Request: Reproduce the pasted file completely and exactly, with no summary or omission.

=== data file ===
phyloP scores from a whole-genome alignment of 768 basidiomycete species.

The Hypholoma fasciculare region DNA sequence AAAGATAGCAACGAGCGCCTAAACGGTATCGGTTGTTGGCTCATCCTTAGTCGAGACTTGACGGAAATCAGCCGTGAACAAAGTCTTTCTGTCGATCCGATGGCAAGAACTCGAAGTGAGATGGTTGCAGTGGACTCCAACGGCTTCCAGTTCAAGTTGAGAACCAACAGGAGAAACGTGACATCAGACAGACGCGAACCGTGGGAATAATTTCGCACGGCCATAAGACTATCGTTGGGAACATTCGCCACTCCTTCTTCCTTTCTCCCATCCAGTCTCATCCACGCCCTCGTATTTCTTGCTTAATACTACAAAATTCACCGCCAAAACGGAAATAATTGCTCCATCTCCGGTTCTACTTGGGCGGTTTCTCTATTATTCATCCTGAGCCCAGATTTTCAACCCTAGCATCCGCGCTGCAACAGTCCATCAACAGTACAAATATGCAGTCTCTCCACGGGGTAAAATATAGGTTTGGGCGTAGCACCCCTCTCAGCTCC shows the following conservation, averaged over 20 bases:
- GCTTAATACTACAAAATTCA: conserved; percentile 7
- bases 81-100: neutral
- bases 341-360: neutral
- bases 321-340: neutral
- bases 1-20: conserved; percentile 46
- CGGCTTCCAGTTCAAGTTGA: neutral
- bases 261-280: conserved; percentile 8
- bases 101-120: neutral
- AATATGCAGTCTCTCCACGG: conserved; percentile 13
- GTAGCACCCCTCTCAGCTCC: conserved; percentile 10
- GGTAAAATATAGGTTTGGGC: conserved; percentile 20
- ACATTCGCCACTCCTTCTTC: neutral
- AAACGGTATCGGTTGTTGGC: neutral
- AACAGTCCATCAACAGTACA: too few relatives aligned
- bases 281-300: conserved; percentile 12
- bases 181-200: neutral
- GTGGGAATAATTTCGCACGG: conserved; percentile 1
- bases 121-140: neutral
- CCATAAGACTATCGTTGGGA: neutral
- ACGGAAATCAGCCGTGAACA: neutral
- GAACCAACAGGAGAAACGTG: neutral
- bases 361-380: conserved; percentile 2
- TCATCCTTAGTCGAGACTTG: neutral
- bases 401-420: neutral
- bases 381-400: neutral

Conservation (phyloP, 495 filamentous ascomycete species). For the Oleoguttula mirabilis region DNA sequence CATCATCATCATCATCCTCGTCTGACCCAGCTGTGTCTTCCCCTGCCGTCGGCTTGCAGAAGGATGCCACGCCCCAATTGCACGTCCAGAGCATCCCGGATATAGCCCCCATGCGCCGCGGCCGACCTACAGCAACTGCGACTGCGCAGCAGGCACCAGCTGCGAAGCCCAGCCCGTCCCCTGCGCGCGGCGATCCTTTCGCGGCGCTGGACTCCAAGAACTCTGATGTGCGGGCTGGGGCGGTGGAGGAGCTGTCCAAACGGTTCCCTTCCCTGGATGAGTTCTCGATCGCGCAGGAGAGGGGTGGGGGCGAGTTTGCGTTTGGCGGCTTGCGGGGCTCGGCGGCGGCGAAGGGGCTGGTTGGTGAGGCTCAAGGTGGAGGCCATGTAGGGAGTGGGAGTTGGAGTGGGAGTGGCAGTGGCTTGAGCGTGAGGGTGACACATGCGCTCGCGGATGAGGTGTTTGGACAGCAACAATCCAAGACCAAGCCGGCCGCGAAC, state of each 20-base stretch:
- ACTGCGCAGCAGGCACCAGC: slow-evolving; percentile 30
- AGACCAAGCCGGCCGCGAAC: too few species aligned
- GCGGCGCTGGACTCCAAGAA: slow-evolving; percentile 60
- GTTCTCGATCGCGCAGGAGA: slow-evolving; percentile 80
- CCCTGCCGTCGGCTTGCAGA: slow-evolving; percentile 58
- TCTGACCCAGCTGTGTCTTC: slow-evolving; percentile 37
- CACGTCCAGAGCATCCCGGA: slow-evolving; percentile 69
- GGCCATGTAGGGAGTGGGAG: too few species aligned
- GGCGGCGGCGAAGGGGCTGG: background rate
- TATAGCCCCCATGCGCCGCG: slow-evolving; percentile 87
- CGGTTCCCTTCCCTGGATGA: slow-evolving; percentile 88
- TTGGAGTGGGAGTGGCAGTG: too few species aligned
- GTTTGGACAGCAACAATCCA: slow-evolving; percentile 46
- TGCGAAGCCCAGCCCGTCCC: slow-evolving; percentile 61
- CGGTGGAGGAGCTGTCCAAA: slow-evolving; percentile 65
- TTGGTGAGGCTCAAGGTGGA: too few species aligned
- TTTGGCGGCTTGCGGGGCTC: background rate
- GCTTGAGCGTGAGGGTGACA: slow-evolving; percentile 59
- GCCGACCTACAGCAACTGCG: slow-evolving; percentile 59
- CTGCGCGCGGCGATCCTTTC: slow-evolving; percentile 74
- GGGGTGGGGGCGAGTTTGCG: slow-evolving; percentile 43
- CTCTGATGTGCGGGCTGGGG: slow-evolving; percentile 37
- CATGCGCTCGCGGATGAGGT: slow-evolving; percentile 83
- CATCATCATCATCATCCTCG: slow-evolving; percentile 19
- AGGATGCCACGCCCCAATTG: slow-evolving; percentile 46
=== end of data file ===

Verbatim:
phyloP scores from a whole-genome alignment of 768 basidiomycete species.

The Hypholoma fasciculare region DNA sequence AAAGATAGCAACGAGCGCCTAAACGGTATCGGTTGTTGGCTCATCCTTAGTCGAGACTTGACGGAAATCAGCCGTGAACAAAGTCTTTCTGTCGATCCGATGGCAAGAACTCGAAGTGAGATGGTTGCAGTGGACTCCAACGGCTTCCAGTTCAAGTTGAGAACCAACAGGAGAAACGTGACATCAGACAGACGCGAACCGTGGGAATAATTTCGCACGGCCATAAGACTATCGTTGGGAACATTCGCCACTCCTTCTTCCTTTCTCCCATCCAGTCTCATCCACGCCCTCGTATTTCTTGCTTAATACTACAAAATTCACCGCCAAAACGGAAATAATTGCTCCATCTCCGGTTCTACTTGGGCGGTTTCTCTATTATTCATCCTGAGCCCAGATTTTCAACCCTAGCATCCGCGCTGCAACAGTCCATCAACAGTACAAATATGCAGTCTCTCCACGGGGTAAAATATAGGTTTGGGCGTAGCACCCCTCTCAGCTCC shows the following conservation, averaged over 20 bases:
- GCTTAATACTACAAAATTCA: conserved; percentile 7
- bases 81-100: neutral
- bases 341-360: neutral
- bases 321-340: neutral
- bases 1-20: conserved; percentile 46
- CGGCTTCCAGTTCAAGTTGA: neutral
- bases 261-280: conserved; percentile 8
- bases 101-120: neutral
- AATATGCAGTCTCTCCACGG: conserved; percentile 13
- GTAGCACCCCTCTCAGCTCC: conserved; percentile 10
- GGTAAAATATAGGTTTGGGC: conserved; percentile 20
- ACATTCGCCACTCCTTCTTC: neutral
- AAACGGTATCGGTTGTTGGC: neutral
- AACAGTCCATCAACAGTACA: too few relatives aligned
- bases 281-300: conserved; percentile 12
- bases 181-200: neutral
- GTGGGAATAATTTCGCACGG: conserved; percentile 1
- bases 121-140: neutral
- CCATAAGACTATCGTTGGGA: neutral
- ACGGAAATCAGCCGTGAACA: neutral
- GAACCAACAGGAGAAACGTG: neutral
- bases 361-380: conserved; percentile 2
- TCATCCTTAGTCGAGACTTG: neutral
- bases 401-420: neutral
- bases 381-400: neutral

Conservation (phyloP, 495 filamentous ascomycete species). For the Oleoguttula mirabilis region DNA sequence CATCATCATCATCATCCTCGTCTGACCCAGCTGTGTCTTCCCCTGCCGTCGGCTTGCAGAAGGATGCCACGCCCCAATTGCACGTCCAGAGCATCCCGGATATAGCCCCCATGCGCCGCGGCCGACCTACAGCAACTGCGACTGCGCAGCAGGCACCAGCTGCGAAGCCCAGCCCGTCCCCTGCGCGCGGCGATCCTTTCGCGGCGCTGGACTCCAAGAACTCTGATGTGCGGGCTGGGGCGGTGGAGGAGCTGTCCAAACGGTTCCCTTCCCTGGATGAGTTCTCGATCGCGCAGGAGAGGGGTGGGGGCGAGTTTGCGTTTGGCGGCTTGCGGGGCTCGGCGGCGGCGAAGGGGCTGGTTGGTGAGGCTCAAGGTGGAGGCCATGTAGGGAGTGGGAGTTGGAGTGGGAGTGGCAGTGGCTTGAGCGTGAGGGTGACACATGCGCTCGCGGATGAGGTGTTTGGACAGCAACAATCCAAGACCAAGCCGGCCGCGAAC, state of each 20-base stretch:
- ACTGCGCAGCAGGCACCAGC: slow-evolving; percentile 30
- AGACCAAGCCGGCCGCGAAC: too few species aligned
- GCGGCGCTGGACTCCAAGAA: slow-evolving; percentile 60
- GTTCTCGATCGCGCAGGAGA: slow-evolving; percentile 80
- CCCTGCCGTCGGCTTGCAGA: slow-evolving; percentile 58
- TCTGACCCAGCTGTGTCTTC: slow-evolving; percentile 37
- CACGTCCAGAGCATCCCGGA: slow-evolving; percentile 69
- GGCCATGTAGGGAGTGGGAG: too few species aligned
- GGCGGCGGCGAAGGGGCTGG: background rate
- TATAGCCCCCATGCGCCGCG: slow-evolving; percentile 87
- CGGTTCCCTTCCCTGGATGA: slow-evolving; percentile 88
- TTGGAGTGGGAGTGGCAGTG: too few species aligned
- GTTTGGACAGCAACAATCCA: slow-evolving; percentile 46
- TGCGAAGCCCAGCCCGTCCC: slow-evolving; percentile 61
- CGGTGGAGGAGCTGTCCAAA: slow-evolving; percentile 65
- TTGGTGAGGCTCAAGGTGGA: too few species aligned
- TTTGGCGGCTTGCGGGGCTC: background rate
- GCTTGAGCGTGAGGGTGACA: slow-evolving; percentile 59
- GCCGACCTACAGCAACTGCG: slow-evolving; percentile 59
- CTGCGCGCGGCGATCCTTTC: slow-evolving; percentile 74
- GGGGTGGGGGCGAGTTTGCG: slow-evolving; percentile 43
- CTCTGATGTGCGGGCTGGGG: slow-evolving; percentile 37
- CATGCGCTCGCGGATGAGGT: slow-evolving; percentile 83
- CATCATCATCATCATCCTCG: slow-evolving; percentile 19
- AGGATGCCACGCCCCAATTG: slow-evolving; percentile 46